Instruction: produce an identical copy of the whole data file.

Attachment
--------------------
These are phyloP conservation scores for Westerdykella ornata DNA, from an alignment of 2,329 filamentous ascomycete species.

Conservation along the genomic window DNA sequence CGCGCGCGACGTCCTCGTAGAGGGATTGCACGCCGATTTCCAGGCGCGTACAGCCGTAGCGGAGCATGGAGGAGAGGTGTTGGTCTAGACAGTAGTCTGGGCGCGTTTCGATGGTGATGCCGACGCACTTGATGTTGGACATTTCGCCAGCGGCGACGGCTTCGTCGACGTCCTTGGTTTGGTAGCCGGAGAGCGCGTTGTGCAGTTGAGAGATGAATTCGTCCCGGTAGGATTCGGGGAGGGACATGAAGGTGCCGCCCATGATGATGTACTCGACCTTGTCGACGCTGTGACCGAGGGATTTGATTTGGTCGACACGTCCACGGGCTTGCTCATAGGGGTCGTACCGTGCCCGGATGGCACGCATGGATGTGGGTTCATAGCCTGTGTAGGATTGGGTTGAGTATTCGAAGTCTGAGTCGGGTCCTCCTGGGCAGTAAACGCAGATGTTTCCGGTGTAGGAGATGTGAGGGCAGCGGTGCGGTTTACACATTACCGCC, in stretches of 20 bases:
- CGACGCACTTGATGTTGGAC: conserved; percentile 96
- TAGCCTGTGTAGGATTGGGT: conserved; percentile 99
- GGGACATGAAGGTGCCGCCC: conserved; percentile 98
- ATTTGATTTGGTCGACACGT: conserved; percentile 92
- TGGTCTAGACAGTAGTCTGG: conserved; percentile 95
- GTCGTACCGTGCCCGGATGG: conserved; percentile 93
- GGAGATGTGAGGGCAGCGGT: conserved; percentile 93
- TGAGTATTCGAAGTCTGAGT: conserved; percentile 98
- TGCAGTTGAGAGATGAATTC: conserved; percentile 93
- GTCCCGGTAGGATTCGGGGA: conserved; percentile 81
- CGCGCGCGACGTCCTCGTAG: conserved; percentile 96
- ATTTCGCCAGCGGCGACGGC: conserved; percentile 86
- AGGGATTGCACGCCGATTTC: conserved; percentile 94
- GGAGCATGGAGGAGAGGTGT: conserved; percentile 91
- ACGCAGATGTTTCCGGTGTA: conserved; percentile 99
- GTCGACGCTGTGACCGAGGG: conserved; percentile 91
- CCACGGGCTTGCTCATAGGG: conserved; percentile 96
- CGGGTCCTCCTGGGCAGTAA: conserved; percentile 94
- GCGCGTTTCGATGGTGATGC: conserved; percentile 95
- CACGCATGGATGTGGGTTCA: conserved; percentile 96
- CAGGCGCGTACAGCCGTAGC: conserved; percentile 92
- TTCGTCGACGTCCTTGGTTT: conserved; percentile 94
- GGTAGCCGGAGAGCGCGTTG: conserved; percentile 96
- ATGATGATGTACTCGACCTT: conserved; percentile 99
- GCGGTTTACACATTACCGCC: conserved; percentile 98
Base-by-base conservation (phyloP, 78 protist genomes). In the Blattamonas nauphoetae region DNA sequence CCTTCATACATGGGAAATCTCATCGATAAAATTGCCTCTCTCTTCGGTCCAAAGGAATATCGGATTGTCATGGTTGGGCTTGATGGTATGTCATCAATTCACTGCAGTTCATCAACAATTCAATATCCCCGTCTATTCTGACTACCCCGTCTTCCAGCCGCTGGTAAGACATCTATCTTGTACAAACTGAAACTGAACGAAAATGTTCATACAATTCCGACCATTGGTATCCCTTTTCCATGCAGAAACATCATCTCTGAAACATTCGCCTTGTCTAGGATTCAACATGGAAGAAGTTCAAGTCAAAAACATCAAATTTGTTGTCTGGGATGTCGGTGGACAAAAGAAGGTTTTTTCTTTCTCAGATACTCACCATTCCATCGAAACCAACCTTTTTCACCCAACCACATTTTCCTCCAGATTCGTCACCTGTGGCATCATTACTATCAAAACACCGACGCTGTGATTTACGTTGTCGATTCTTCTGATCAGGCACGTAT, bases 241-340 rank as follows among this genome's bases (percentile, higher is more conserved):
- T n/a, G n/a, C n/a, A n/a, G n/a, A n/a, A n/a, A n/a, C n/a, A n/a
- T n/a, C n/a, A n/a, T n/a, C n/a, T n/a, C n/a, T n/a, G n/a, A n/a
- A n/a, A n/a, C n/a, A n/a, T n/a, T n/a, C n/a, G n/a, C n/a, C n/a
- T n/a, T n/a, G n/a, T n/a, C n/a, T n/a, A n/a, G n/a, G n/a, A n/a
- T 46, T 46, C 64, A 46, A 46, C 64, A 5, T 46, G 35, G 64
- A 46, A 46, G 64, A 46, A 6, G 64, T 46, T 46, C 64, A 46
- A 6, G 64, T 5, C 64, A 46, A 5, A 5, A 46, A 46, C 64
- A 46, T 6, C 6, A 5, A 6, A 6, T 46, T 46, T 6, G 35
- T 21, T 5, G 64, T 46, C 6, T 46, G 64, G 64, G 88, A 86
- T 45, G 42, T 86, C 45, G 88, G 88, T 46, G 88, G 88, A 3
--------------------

These are phyloP conservation scores for Westerdykella ornata DNA, from an alignment of 2,329 filamentous ascomycete species.

Conservation along the genomic window DNA sequence CGCGCGCGACGTCCTCGTAGAGGGATTGCACGCCGATTTCCAGGCGCGTACAGCCGTAGCGGAGCATGGAGGAGAGGTGTTGGTCTAGACAGTAGTCTGGGCGCGTTTCGATGGTGATGCCGACGCACTTGATGTTGGACATTTCGCCAGCGGCGACGGCTTCGTCGACGTCCTTGGTTTGGTAGCCGGAGAGCGCGTTGTGCAGTTGAGAGATGAATTCGTCCCGGTAGGATTCGGGGAGGGACATGAAGGTGCCGCCCATGATGATGTACTCGACCTTGTCGACGCTGTGACCGAGGGATTTGATTTGGTCGACACGTCCACGGGCTTGCTCATAGGGGTCGTACCGTGCCCGGATGGCACGCATGGATGTGGGTTCATAGCCTGTGTAGGATTGGGTTGAGTATTCGAAGTCTGAGTCGGGTCCTCCTGGGCAGTAAACGCAGATGTTTCCGGTGTAGGAGATGTGAGGGCAGCGGTGCGGTTTACACATTACCGCC, in stretches of 20 bases:
- CGACGCACTTGATGTTGGAC: conserved; percentile 96
- TAGCCTGTGTAGGATTGGGT: conserved; percentile 99
- GGGACATGAAGGTGCCGCCC: conserved; percentile 98
- ATTTGATTTGGTCGACACGT: conserved; percentile 92
- TGGTCTAGACAGTAGTCTGG: conserved; percentile 95
- GTCGTACCGTGCCCGGATGG: conserved; percentile 93
- GGAGATGTGAGGGCAGCGGT: conserved; percentile 93
- TGAGTATTCGAAGTCTGAGT: conserved; percentile 98
- TGCAGTTGAGAGATGAATTC: conserved; percentile 93
- GTCCCGGTAGGATTCGGGGA: conserved; percentile 81
- CGCGCGCGACGTCCTCGTAG: conserved; percentile 96
- ATTTCGCCAGCGGCGACGGC: conserved; percentile 86
- AGGGATTGCACGCCGATTTC: conserved; percentile 94
- GGAGCATGGAGGAGAGGTGT: conserved; percentile 91
- ACGCAGATGTTTCCGGTGTA: conserved; percentile 99
- GTCGACGCTGTGACCGAGGG: conserved; percentile 91
- CCACGGGCTTGCTCATAGGG: conserved; percentile 96
- CGGGTCCTCCTGGGCAGTAA: conserved; percentile 94
- GCGCGTTTCGATGGTGATGC: conserved; percentile 95
- CACGCATGGATGTGGGTTCA: conserved; percentile 96
- CAGGCGCGTACAGCCGTAGC: conserved; percentile 92
- TTCGTCGACGTCCTTGGTTT: conserved; percentile 94
- GGTAGCCGGAGAGCGCGTTG: conserved; percentile 96
- ATGATGATGTACTCGACCTT: conserved; percentile 99
- GCGGTTTACACATTACCGCC: conserved; percentile 98
Base-by-base conservation (phyloP, 78 protist genomes). In the Blattamonas nauphoetae region DNA sequence CCTTCATACATGGGAAATCTCATCGATAAAATTGCCTCTCTCTTCGGTCCAAAGGAATATCGGATTGTCATGGTTGGGCTTGATGGTATGTCATCAATTCACTGCAGTTCATCAACAATTCAATATCCCCGTCTATTCTGACTACCCCGTCTTCCAGCCGCTGGTAAGACATCTATCTTGTACAAACTGAAACTGAACGAAAATGTTCATACAATTCCGACCATTGGTATCCCTTTTCCATGCAGAAACATCATCTCTGAAACATTCGCCTTGTCTAGGATTCAACATGGAAGAAGTTCAAGTCAAAAACATCAAATTTGTTGTCTGGGATGTCGGTGGACAAAAGAAGGTTTTTTCTTTCTCAGATACTCACCATTCCATCGAAACCAACCTTTTTCACCCAACCACATTTTCCTCCAGATTCGTCACCTGTGGCATCATTACTATCAAAACACCGACGCTGTGATTTACGTTGTCGATTCTTCTGATCAGGCACGTAT, bases 241-340 rank as follows among this genome's bases (percentile, higher is more conserved):
- T n/a, G n/a, C n/a, A n/a, G n/a, A n/a, A n/a, A n/a, C n/a, A n/a
- T n/a, C n/a, A n/a, T n/a, C n/a, T n/a, C n/a, T n/a, G n/a, A n/a
- A n/a, A n/a, C n/a, A n/a, T n/a, T n/a, C n/a, G n/a, C n/a, C n/a
- T n/a, T n/a, G n/a, T n/a, C n/a, T n/a, A n/a, G n/a, G n/a, A n/a
- T 46, T 46, C 64, A 46, A 46, C 64, A 5, T 46, G 35, G 64
- A 46, A 46, G 64, A 46, A 6, G 64, T 46, T 46, C 64, A 46
- A 6, G 64, T 5, C 64, A 46, A 5, A 5, A 46, A 46, C 64
- A 46, T 6, C 6, A 5, A 6, A 6, T 46, T 46, T 6, G 35
- T 21, T 5, G 64, T 46, C 6, T 46, G 64, G 64, G 88, A 86
- T 45, G 42, T 86, C 45, G 88, G 88, T 46, G 88, G 88, A 3